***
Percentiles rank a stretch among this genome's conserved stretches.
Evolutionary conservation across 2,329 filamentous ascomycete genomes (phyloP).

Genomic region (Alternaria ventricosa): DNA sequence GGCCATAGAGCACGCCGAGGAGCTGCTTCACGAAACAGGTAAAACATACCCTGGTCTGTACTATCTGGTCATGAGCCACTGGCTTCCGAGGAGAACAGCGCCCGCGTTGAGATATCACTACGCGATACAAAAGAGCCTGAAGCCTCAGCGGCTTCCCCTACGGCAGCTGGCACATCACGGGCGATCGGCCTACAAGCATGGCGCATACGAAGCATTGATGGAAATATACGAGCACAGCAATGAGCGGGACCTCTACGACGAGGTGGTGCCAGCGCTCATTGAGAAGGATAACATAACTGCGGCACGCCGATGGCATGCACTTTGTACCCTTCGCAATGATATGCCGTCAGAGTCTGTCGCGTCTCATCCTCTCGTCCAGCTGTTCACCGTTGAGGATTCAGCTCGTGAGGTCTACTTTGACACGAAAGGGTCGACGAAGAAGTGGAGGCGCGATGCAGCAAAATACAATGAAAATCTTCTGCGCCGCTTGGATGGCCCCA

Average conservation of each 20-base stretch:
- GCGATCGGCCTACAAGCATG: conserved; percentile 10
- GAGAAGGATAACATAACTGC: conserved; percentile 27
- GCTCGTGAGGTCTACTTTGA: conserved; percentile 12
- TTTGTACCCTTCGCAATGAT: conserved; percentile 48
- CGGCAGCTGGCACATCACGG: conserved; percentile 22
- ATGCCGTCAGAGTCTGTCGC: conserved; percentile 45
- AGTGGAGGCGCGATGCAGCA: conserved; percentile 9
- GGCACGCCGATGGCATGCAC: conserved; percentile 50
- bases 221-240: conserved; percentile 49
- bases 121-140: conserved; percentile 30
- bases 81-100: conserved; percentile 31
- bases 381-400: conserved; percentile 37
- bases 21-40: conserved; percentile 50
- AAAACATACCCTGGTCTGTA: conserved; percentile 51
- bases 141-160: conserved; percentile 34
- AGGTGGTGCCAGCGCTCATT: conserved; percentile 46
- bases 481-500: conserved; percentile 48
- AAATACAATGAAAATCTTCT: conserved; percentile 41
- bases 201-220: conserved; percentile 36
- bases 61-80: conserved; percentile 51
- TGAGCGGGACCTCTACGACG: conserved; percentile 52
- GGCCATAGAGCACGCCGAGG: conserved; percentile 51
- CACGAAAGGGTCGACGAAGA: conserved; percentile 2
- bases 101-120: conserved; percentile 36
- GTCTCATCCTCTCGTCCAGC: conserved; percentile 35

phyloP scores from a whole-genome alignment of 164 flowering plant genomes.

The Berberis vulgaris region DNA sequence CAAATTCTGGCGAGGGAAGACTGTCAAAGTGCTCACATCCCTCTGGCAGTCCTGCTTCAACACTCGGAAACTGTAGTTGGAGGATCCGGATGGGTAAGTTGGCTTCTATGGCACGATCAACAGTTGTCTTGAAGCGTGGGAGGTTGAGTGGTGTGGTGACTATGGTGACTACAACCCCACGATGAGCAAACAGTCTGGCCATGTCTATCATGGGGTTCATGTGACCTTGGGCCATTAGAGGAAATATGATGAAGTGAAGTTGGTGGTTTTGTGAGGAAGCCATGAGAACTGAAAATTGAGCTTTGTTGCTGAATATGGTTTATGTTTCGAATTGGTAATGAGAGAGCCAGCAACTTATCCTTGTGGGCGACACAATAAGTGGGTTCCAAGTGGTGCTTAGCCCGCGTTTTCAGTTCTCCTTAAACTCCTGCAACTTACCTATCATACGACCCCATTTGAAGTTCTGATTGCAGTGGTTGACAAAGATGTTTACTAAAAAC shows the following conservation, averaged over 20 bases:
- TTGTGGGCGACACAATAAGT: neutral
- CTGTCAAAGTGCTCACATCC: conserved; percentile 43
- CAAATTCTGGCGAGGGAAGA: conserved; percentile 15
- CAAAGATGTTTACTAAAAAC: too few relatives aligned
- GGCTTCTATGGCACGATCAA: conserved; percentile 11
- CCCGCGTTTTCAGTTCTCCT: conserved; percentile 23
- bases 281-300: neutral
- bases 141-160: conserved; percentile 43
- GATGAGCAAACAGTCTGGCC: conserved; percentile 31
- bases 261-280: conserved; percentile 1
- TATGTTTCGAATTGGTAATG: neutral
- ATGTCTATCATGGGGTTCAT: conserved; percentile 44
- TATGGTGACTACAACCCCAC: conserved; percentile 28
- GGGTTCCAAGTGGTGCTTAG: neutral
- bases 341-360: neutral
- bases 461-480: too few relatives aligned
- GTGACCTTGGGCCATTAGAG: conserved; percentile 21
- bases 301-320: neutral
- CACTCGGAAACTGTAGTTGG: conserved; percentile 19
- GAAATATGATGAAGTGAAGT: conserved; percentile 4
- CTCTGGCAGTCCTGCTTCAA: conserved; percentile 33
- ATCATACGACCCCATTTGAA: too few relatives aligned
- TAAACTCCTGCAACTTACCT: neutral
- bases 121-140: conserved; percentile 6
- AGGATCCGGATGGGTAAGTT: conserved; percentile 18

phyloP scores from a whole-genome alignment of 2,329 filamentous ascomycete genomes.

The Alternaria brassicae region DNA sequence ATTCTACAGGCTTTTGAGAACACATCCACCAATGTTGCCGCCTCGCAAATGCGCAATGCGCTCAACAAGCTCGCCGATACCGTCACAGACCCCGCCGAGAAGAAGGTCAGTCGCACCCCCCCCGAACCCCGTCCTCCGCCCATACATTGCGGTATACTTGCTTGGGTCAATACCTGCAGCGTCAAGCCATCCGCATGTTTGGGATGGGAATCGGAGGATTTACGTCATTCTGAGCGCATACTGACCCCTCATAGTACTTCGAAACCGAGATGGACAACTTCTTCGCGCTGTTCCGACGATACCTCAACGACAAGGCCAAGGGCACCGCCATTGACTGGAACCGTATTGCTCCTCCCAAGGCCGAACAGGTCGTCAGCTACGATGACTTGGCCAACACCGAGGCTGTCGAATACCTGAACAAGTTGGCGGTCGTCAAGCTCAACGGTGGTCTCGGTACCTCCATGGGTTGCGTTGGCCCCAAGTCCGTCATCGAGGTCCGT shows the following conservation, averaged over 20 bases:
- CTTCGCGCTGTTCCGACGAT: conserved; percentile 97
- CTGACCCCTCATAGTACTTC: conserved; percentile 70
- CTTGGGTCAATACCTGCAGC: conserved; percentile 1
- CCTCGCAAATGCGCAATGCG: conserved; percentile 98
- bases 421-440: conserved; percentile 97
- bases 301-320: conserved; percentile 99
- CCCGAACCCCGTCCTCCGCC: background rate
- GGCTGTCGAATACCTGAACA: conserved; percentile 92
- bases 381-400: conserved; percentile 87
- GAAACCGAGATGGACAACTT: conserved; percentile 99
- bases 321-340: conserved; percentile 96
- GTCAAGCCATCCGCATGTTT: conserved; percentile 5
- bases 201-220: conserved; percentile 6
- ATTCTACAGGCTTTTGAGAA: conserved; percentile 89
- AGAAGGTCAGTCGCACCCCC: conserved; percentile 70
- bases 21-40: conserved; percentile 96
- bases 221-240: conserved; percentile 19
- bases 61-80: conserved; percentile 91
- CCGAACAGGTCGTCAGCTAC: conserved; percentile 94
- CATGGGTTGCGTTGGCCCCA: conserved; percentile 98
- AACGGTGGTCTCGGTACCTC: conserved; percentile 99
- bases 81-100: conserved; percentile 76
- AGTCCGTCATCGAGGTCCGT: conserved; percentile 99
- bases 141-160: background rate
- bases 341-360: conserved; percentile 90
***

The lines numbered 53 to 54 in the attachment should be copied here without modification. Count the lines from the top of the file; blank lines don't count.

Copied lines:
- ATCATACGACCCCATTTGAA: too few relatives aligned
- TAAACTCCTGCAACTTACCT: neutral